Fibre-to-the-home will develop quicker if regulations are put in place to prevent the duplication of infrastructure, said Orange Horizons CEO Sébastien Crozier.
This isn’t something Icasa has to develop from scratch, as there are plenty of countries in Europe that South Africa could learn from.
“There are many ways to do it, there isn’t just one type of regulation across Europe,” said Crozier.
“But in the end the aim is the same – don’t build two sets of fibre infrastructure to the same location.”
South Africa’s challenge of multiple companies digging up the same routes to lay cable are not unique, he said.
There are many examples around the world that SA can compare itself against to find the most suitable model.
“That doesn’t prove it will work,” he said, but it is a good way to start an analysis. From there, we could merge multiple models to create our own.
Not all smooth sailing
Crozier said when these infrastructure sharing regulations are implemented, there will be uncertainty – leading to disagreements.
“In the beginning it’s always the same. If the companies can’t find a commercial agreement to share infrastructure, the regulatory authority steps in to make a rule.”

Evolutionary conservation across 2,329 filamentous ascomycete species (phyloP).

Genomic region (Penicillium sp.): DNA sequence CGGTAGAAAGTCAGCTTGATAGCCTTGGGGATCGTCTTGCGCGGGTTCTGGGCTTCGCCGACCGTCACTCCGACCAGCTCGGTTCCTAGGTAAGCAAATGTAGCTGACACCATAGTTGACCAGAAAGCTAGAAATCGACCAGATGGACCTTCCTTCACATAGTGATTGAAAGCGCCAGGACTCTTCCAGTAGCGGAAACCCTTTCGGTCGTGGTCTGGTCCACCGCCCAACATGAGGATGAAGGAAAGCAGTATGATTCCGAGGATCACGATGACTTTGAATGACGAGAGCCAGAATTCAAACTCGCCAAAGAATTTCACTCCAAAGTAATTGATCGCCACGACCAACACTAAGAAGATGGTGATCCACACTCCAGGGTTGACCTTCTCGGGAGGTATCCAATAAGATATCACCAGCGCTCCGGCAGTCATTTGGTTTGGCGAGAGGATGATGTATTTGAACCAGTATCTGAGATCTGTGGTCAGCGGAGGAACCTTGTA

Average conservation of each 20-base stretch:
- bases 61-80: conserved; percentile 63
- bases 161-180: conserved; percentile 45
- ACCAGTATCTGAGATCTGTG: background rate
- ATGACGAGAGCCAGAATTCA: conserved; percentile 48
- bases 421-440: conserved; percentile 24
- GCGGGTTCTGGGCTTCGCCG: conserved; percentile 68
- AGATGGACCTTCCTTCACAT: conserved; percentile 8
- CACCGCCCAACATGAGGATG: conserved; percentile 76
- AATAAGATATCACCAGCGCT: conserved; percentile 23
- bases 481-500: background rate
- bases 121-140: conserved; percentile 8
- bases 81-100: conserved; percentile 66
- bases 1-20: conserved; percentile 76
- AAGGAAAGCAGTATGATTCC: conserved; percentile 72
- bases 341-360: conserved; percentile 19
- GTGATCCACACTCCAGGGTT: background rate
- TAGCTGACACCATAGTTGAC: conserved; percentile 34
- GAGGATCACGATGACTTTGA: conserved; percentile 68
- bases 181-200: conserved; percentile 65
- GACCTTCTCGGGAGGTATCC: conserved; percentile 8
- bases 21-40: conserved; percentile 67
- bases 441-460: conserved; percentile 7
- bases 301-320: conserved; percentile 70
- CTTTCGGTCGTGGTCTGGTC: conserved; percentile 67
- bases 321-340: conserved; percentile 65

There is the risk that only letting one company build fibre on a particular route will lead to a monopoly, and price gauging.
“On the one hand you don’t want inefficiency, but on the other you don’t want a monopoly,” he said.
This is where effective regulation is key, because it addresses the issues that arise from a monopoly and helps protect investment.
If companies knows that return on their fibre investment along a particular route is guaranteed due to exclusivity, Crozier argued they will be far more inclined to roll out fibre to more areas.
In short: effective fibre regulation will speed up the roll-out of FTTH in South Africa, because infrastructure investments will be secured and companies will be forced to roll out to new areas.
Without it, Crozier predicts that many fibre players will die, and investment will be lost.